How Does Rudolph’s Red Nose Glow?Whit Honea
The boys are intrigued by a nose so bright, and they want to know how it is that a regular flying reindeer could be born with such an abnormal honker.
An extensive two minute search of the Internet produced a number of possibilities. One, that I won’t go too far into, involves the instinctual eating of Amanita Muscaria fungi, which is predominately red, by certain breeds of reindeer and the subsequent markings (allowing time for proper digestion) made across the muzzles of young males in the herd. Apparently there is redness involved. Also, hallucinations.
I decided not to follow this line of explanation with my boys as most of their stories tend to end in potty humor and I didn’t really care to give them such an obvious opening.
The second possibility, and the one I believe the most likely, is that Rudolph was born with a genetic mutation causing him to be bioluminescent, like a firefly.
If this is the case then Rudolph’s nose is filled with thousands of photocytes that release an enzyme which, when mixed with oxygen, makes light.
I’m not sure where it was, exactly, that I lost the boys. One minute they seemed amazed by the idea of Rudolph being a mutant (“Like Wolverine?”) and related to the firefly (“Like the fireflies in Pirates of the Caribbean? How do they make those?”), then they were quiet.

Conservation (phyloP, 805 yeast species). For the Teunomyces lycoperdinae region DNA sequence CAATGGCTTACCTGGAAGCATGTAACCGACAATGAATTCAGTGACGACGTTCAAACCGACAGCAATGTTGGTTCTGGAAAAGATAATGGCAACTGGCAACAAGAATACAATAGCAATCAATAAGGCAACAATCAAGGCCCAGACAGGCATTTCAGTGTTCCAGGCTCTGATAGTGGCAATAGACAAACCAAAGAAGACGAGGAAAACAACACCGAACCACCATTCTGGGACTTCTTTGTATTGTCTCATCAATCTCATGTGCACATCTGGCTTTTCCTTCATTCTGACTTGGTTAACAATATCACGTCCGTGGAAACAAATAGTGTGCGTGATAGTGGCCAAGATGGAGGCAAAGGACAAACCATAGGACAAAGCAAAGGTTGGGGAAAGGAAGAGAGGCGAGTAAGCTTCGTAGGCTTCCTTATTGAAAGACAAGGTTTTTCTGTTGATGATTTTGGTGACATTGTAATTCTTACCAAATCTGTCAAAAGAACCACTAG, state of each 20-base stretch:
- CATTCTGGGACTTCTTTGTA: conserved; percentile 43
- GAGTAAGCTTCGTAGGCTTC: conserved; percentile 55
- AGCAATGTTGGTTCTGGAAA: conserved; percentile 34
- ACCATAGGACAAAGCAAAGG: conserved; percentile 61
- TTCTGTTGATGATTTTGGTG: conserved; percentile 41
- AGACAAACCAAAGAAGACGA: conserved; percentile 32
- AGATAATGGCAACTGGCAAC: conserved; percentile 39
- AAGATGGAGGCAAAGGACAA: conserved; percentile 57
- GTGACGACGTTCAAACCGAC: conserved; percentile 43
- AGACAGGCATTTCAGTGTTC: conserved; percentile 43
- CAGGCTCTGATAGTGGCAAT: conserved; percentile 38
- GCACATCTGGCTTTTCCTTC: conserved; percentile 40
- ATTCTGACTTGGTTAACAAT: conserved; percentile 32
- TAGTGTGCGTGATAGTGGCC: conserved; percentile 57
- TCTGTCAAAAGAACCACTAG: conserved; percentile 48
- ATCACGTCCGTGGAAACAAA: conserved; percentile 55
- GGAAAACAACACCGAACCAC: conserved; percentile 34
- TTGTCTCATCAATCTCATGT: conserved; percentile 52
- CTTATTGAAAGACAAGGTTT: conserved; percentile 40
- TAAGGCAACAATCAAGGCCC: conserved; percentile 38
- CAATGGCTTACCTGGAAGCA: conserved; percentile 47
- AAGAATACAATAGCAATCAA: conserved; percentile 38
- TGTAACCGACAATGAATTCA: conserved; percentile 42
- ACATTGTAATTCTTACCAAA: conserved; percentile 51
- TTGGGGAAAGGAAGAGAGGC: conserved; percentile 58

I looked up from my charcoal sketch of an angler fish (also bioluminescent) and a series of rough equations that I had prepared to prove my theory, and they were gone.
I found them beneath the Christmas tree, coloring holiday pictures of Santa and talking about something other than the conversation we had been having.
“Don’t you guys want to learn more about what makes Rudolph’s nose glow?” I asked.
“No,” said one. “We figured it out.”
“Yeah,” said the other. “He takes batteries.”
I glanced at the stuffed Rudolph toy keeping watch from the sofa, his nose as bright as it has ever been. He would be guiding sleighs for many Christmases to come.
Read more from Whit Honea at his site Honea Express and the popular group blog DadCentric. You can follow Whit on the Twitter or Pinterest (his opinions are his own and do not reflect those of Babble or most rational people).